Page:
U.S. Senator Pat Toomey’s live TV town hall got off to a raucous start Wednesday, with advocacy groups from across the state showing up outside the Harrisburg studio to criticize the Republican for his support of the Senate GOP’s Affordable Care Act replacement bill.
Toomey spent much of the hour-long event defending the bill, which he helped author.
One of the biggest changes enacted under the Better Care Reconciliation Act would be states shouldering a greater burden of Medicaid costs—particularly for people who have been getting coverage under President Obama's Affordable Care Act expansion.
A number of governors from both parties—including Pennsylvania’s Tom Wolf, a Democrat—have come out against the plan for that reason. They say states can’t shoulder the cost.
Toomey’s response? Neither can the federal government.
“The federal government is broker than the state,” he said. “I’ll tell you … I think it makes sense for this to be a shared responsibility.”
That’s in line with what Toomey has said since the plan was announced—Obamacare is unsustainable.
The senator also had harsh words for the Congressional Budget Office, an officially nonpartisan agency that evaluates the economic impact of federal legislation.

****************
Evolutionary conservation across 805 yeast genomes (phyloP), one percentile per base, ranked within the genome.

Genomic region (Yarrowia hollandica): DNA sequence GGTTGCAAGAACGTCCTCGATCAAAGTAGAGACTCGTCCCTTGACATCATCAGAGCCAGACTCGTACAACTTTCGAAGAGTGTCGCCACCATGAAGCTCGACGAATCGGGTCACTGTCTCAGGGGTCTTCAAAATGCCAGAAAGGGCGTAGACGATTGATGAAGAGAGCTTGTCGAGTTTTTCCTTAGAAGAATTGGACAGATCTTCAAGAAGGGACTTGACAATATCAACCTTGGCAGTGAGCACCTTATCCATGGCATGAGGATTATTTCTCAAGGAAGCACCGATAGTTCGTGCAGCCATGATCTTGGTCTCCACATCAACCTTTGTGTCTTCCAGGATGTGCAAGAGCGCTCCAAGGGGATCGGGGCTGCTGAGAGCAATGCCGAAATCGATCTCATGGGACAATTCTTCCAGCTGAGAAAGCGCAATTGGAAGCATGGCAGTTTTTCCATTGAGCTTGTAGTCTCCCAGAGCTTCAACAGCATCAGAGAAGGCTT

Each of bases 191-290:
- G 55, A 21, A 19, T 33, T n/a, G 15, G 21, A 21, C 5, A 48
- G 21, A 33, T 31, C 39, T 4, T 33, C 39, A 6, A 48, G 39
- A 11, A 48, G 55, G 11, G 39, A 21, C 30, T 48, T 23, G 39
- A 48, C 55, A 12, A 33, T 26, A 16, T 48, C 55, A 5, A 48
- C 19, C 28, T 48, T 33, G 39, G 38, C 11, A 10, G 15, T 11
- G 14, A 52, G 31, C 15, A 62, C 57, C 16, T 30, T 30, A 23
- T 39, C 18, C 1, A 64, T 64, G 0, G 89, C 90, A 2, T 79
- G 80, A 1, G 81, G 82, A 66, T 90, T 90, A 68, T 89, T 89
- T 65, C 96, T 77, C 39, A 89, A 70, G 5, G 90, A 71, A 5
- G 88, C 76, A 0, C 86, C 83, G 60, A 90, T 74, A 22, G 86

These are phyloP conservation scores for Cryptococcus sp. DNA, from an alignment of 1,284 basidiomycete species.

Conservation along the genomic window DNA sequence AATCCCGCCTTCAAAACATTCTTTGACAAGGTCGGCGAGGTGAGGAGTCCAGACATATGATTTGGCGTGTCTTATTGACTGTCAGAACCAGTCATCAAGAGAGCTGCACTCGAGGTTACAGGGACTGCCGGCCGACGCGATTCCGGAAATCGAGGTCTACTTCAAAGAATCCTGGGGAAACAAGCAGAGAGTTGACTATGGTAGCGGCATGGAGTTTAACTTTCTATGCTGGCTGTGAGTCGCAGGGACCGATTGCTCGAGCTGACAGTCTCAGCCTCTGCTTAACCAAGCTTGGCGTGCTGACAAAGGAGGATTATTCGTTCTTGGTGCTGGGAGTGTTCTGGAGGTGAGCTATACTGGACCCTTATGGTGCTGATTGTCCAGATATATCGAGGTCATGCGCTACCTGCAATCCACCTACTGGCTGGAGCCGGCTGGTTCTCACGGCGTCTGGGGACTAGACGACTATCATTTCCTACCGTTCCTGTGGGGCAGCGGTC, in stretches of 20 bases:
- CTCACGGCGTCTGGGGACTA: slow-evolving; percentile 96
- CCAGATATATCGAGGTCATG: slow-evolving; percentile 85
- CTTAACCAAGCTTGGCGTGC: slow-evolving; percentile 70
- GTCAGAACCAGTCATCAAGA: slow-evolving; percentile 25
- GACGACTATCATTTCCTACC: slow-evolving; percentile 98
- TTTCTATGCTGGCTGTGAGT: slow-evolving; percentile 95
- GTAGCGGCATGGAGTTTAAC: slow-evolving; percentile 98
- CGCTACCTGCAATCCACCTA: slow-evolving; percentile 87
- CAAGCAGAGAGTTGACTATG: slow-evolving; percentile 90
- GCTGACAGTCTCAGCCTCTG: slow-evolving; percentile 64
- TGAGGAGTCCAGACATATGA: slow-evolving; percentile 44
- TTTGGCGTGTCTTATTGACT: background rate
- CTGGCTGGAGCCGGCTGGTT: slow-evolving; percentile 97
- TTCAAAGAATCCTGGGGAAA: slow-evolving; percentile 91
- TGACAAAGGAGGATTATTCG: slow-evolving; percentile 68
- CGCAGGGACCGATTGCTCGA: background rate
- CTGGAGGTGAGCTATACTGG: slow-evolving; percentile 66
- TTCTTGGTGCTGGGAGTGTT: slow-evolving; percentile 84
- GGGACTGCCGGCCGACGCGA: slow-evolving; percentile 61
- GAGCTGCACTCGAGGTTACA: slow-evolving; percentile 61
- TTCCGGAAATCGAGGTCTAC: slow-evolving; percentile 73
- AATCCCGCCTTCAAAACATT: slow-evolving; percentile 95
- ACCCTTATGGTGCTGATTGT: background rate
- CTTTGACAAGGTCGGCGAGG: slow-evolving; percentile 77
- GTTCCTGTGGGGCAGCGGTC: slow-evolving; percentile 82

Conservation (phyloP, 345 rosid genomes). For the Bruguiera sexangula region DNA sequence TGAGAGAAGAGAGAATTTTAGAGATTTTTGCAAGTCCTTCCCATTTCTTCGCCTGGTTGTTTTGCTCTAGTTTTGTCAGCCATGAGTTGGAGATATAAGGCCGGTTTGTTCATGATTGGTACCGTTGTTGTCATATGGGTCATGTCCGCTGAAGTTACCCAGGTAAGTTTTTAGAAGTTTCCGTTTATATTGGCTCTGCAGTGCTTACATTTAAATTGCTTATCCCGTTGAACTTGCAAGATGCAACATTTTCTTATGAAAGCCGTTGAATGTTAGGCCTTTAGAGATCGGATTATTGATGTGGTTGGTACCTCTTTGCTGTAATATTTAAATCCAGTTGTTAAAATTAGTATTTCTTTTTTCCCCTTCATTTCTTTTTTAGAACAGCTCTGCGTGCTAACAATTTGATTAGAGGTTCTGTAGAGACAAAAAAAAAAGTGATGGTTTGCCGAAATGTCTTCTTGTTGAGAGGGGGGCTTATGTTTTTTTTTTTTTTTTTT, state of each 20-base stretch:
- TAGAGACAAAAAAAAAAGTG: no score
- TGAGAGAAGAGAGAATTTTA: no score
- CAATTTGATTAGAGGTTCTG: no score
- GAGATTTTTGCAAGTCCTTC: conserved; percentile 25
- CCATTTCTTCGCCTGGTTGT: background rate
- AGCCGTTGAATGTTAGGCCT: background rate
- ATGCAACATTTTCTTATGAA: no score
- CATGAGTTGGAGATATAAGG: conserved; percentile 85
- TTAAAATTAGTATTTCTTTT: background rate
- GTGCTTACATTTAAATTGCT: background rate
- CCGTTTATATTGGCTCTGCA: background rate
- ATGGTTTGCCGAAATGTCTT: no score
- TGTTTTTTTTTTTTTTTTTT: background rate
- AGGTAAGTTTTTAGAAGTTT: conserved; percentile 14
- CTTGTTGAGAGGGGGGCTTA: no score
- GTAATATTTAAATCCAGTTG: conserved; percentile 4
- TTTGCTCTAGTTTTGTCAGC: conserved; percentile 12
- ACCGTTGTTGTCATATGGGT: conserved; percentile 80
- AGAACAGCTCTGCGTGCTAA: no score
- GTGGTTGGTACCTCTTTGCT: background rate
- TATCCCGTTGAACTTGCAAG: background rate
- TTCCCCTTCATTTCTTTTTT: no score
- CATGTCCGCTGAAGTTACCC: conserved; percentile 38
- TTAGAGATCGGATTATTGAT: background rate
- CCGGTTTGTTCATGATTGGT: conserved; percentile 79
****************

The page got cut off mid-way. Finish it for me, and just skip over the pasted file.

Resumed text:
It has said the GOP’s Better Care Reconciliation Act would, among other things, insure 22 million fewer people over the next decade. But Toomey questioned those numbers.
“The person who is responsible for doing the scoring at CBO is a former Hillary Clinton staffer who was very involved in designing Hillary Care,” he said. “I just think she makes assumptions and she has a bias that is not the same as the one I would make.”
That person, Holly Harvey, is a health analyst who worked under President Bill Clinton’s administration. She was not a political appointee.
Outside, the activists appeared unsatisfied.
Many were from ADAPT, a group that advocates for people with disabilities. Members—like Brandon Ezekiel, who uses a wheelchair—said the GOP plan’s spending caps mean Medicaid funding won’t keep pace with demand, leading to service cuts.
“If he takes away Medicaid, we’re going back in a nursing home,” Ezekiel said. “That’s just like a jail cell. You might as well say you’re done.”
Ezekiel, and several other ADAPT members, were forced to leave the TV studio premises and given citations by police for blocking the doors with their wheelchairs.